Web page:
As a result of suggestions from campus groups focused on sustainability, most schools have  some sort of program to promote sustainable practices in their dining halls. Four colleges—Findlay, Ohio Northern, Wilmington, and Bluffton University—contract with Sodexo, a multinational quality of life company devoted to implementing sustainability solutions, specifically in institutional dining. Six Christian colleges in the state—Wittenberg, Wilmington, Baldwin Wallace, Dayton, Xavier, and Kenyon—have buildings on their campuses that meet criteria to earn the LEED (Leadership in Energy and Environmental Design) certification, the worldwide standard for eco-friendly building. Wooster boasts a fitness center run largely by solar energy from its 20,000 square-foot roof. Baldwin Wallace and Ohio Wesleyan in particular shine at the forefront of sustainability with residence units whose inhabitants fully tend to the upkeep of their living quarters, exemplifying the spirit of collaboration that promotes stewardship and clean living on their campuses and throughout the wider communities in their vicinity.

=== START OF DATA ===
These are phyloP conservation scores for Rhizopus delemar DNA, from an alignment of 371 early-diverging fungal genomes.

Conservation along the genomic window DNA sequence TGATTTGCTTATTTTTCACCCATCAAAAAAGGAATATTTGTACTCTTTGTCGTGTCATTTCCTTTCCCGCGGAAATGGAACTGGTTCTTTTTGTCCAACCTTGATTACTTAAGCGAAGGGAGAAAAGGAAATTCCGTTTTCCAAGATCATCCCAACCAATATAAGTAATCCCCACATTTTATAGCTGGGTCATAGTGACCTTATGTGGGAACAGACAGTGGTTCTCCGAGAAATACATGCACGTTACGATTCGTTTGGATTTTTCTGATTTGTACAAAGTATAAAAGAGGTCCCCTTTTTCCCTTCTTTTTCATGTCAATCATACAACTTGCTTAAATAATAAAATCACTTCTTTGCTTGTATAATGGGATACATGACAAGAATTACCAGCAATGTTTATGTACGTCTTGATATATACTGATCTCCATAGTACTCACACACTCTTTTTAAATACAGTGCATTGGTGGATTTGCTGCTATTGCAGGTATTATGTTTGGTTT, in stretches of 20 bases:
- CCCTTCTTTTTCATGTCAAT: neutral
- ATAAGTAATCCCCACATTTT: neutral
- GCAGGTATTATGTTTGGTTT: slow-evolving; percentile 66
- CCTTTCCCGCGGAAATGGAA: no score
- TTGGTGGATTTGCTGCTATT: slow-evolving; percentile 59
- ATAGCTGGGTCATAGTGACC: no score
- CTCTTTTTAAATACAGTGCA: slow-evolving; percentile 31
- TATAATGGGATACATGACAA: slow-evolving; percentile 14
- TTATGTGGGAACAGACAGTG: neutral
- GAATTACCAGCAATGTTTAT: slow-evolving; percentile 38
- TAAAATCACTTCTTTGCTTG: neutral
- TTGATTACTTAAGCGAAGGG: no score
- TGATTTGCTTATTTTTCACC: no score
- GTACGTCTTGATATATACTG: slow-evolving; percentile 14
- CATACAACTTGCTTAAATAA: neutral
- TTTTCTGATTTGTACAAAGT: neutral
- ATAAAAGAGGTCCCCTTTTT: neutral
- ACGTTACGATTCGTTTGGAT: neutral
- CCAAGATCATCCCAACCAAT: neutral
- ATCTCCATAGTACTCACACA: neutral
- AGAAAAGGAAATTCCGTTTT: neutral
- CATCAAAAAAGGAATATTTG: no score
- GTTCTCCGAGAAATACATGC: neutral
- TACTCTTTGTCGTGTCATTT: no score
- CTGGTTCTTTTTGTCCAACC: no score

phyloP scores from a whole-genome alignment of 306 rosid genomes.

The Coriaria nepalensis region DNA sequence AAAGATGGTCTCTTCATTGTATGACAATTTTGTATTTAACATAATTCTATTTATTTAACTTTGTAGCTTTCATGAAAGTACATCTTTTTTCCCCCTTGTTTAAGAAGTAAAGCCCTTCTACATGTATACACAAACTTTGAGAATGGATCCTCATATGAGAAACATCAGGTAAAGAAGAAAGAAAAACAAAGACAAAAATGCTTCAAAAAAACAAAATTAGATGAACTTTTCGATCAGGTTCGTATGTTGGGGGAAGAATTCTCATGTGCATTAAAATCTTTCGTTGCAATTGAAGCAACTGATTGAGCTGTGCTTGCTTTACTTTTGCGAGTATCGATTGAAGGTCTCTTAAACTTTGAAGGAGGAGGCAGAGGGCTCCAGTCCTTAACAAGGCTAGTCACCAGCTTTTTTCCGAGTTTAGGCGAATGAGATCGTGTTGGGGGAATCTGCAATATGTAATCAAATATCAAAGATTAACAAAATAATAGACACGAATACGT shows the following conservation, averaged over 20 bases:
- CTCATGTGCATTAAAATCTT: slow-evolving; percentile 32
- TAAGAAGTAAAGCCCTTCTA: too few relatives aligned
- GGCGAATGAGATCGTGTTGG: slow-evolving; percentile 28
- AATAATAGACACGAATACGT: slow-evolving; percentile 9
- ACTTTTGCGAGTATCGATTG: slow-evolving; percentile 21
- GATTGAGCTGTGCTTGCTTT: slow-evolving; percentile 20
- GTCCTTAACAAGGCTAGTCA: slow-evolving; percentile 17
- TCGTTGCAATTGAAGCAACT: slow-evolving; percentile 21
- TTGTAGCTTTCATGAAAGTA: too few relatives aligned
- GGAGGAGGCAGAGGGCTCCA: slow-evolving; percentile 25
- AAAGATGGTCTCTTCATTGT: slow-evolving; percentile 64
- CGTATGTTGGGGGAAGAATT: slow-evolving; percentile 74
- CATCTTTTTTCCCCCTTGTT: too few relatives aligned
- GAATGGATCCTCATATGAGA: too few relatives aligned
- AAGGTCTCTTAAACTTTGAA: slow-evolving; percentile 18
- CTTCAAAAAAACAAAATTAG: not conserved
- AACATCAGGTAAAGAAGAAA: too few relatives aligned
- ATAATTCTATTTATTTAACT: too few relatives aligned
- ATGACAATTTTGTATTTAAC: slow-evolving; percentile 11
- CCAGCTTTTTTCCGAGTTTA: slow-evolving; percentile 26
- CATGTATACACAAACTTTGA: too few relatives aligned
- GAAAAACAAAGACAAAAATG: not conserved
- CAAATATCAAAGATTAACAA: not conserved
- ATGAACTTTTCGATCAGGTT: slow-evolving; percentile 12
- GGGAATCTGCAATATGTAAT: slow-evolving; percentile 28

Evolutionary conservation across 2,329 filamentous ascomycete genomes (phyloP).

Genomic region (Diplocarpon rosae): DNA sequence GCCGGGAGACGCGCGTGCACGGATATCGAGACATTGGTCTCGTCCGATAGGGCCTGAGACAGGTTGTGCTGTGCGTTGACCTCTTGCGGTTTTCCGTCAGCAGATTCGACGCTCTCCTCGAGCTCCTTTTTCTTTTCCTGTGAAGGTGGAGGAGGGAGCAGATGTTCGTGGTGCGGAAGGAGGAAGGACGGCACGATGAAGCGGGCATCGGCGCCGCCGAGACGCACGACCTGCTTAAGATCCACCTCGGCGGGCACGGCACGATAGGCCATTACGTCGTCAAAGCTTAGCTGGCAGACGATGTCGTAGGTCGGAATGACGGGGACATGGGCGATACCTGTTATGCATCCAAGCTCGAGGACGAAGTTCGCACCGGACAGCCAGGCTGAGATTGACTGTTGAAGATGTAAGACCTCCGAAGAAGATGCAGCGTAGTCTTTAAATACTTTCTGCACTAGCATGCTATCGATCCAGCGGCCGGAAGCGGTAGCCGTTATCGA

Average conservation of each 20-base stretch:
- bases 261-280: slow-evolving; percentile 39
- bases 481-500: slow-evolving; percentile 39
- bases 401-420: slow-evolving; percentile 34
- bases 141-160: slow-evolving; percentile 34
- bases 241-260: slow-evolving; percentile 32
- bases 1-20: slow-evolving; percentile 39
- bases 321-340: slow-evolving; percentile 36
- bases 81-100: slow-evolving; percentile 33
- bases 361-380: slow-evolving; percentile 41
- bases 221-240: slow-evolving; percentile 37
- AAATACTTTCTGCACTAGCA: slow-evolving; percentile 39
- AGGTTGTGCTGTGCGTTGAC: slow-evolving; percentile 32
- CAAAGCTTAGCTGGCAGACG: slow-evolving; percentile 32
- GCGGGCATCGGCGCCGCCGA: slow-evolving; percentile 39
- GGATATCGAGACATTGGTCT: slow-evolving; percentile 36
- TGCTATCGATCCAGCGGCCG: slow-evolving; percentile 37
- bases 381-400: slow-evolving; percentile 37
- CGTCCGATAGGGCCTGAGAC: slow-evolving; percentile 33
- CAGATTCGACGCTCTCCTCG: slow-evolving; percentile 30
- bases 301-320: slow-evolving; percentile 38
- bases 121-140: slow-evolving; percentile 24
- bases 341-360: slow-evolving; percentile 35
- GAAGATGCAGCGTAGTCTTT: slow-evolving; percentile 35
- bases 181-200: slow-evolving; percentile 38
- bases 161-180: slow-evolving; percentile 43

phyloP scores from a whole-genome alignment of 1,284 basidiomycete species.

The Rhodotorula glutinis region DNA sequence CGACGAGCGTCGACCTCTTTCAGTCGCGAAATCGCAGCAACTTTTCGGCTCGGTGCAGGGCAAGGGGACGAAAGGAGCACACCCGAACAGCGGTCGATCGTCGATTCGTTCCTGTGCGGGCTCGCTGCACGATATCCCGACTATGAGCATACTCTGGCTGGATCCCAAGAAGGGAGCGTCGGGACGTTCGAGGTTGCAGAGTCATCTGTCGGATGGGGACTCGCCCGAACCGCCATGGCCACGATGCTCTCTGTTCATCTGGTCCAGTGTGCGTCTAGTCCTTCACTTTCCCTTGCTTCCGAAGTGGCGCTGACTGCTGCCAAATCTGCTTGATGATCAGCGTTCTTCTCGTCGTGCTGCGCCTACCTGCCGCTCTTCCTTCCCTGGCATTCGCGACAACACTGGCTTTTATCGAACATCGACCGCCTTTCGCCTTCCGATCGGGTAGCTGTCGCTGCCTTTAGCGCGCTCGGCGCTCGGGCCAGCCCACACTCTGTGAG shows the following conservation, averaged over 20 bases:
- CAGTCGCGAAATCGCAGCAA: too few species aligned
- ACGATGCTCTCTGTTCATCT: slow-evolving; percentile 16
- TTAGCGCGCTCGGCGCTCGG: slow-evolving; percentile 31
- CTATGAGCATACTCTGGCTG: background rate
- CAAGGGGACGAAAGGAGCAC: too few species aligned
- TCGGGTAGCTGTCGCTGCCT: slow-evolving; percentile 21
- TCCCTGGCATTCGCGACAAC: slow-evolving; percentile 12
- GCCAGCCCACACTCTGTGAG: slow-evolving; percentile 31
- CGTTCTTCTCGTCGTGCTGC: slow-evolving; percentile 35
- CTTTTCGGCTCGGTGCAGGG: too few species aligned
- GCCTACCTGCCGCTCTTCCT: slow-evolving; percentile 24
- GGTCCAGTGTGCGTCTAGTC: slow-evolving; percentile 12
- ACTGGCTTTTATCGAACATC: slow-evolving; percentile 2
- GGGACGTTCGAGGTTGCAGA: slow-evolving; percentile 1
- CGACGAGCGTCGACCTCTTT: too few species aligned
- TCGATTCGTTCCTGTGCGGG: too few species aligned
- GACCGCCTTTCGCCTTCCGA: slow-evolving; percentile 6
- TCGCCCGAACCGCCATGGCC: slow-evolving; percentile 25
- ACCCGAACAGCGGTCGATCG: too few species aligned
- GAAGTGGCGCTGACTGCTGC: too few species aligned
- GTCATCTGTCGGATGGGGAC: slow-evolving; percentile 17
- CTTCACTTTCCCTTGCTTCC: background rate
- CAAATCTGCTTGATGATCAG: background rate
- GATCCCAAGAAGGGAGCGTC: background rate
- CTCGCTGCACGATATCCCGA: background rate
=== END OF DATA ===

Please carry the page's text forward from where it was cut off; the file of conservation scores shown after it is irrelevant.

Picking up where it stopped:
While most of the schools foster experiential learning with students in ecology-related programs assisting in maintaining nature preserves under university dominion, Heidelberg, Muskingum, Wittenberg, and Capital University specifically address water, be it water quality or water capacity management.

Where Faith Meets Creation Care

When it comes to outright linking eco-friendly initiatives on campus and faith, five Ohio Christian schools indicate the relatedness of the two, with Catholic institutions taking the grand prize in the Creation Care category. While both Xavier and Dayton discuss sustainability and Catholicism in the same paragraphs of their sustainability literature, Ohio Dominican and Lourdes go further in rooting their efforts to promote earth-friendly practices in Catholic ideals.  The former calls its community to endeavor to minimize negative environmental impacts, making reference to Pope Francis’ statement that “there is nobility in the duty to care for creation through little daily actions,” while the latter dedicates an entire subsection of its institutional statement on valuing the environment to St. Francis’ vision. This vision praises God through His vast creation, recognizing that humans, in their interconnectedness with nature, bear a spiritual responsibility for preserving the planet for future generations.